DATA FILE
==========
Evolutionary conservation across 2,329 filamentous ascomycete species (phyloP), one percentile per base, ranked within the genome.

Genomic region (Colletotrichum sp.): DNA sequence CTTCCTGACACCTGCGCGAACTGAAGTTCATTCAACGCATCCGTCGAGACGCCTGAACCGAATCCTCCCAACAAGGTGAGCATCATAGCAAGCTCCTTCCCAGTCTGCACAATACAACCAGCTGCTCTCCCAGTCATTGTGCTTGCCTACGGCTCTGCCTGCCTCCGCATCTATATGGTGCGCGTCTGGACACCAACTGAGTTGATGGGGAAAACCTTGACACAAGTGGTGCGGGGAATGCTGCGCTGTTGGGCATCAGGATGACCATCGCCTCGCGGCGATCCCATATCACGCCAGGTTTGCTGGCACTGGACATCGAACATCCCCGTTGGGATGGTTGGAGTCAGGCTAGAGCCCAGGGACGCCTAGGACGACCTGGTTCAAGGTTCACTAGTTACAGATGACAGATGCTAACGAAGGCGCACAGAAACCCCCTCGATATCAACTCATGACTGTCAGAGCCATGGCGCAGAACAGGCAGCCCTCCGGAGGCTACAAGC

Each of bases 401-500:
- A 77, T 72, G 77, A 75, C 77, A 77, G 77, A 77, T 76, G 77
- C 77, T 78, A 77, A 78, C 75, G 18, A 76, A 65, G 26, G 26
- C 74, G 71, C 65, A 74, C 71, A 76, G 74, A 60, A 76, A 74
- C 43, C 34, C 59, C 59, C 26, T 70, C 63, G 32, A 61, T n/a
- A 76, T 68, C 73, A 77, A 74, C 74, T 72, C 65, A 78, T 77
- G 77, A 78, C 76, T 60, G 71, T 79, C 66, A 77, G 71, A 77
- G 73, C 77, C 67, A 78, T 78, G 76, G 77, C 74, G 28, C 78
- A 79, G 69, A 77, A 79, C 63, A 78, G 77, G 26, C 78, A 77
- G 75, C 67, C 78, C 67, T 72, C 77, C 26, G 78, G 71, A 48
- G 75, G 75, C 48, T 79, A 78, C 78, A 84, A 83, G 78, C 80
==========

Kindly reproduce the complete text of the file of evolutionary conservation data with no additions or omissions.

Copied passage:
Evolutionary conservation across 2,329 filamentous ascomycete species (phyloP), one percentile per base, ranked within the genome.

Genomic region (Colletotrichum sp.): DNA sequence CTTCCTGACACCTGCGCGAACTGAAGTTCATTCAACGCATCCGTCGAGACGCCTGAACCGAATCCTCCCAACAAGGTGAGCATCATAGCAAGCTCCTTCCCAGTCTGCACAATACAACCAGCTGCTCTCCCAGTCATTGTGCTTGCCTACGGCTCTGCCTGCCTCCGCATCTATATGGTGCGCGTCTGGACACCAACTGAGTTGATGGGGAAAACCTTGACACAAGTGGTGCGGGGAATGCTGCGCTGTTGGGCATCAGGATGACCATCGCCTCGCGGCGATCCCATATCACGCCAGGTTTGCTGGCACTGGACATCGAACATCCCCGTTGGGATGGTTGGAGTCAGGCTAGAGCCCAGGGACGCCTAGGACGACCTGGTTCAAGGTTCACTAGTTACAGATGACAGATGCTAACGAAGGCGCACAGAAACCCCCTCGATATCAACTCATGACTGTCAGAGCCATGGCGCAGAACAGGCAGCCCTCCGGAGGCTACAAGC

Each of bases 401-500:
- A 77, T 72, G 77, A 75, C 77, A 77, G 77, A 77, T 76, G 77
- C 77, T 78, A 77, A 78, C 75, G 18, A 76, A 65, G 26, G 26
- C 74, G 71, C 65, A 74, C 71, A 76, G 74, A 60, A 76, A 74
- C 43, C 34, C 59, C 59, C 26, T 70, C 63, G 32, A 61, T n/a
- A 76, T 68, C 73, A 77, A 74, C 74, T 72, C 65, A 78, T 77
- G 77, A 78, C 76, T 60, G 71, T 79, C 66, A 77, G 71, A 77
- G 73, C 77, C 67, A 78, T 78, G 76, G 77, C 74, G 28, C 78
- A 79, G 69, A 77, A 79, C 63, A 78, G 77, G 26, C 78, A 77
- G 75, C 67, C 78, C 67, T 72, C 77, C 26, G 78, G 71, A 48
- G 75, G 75, C 48, T 79, A 78, C 78, A 84, A 83, G 78, C 80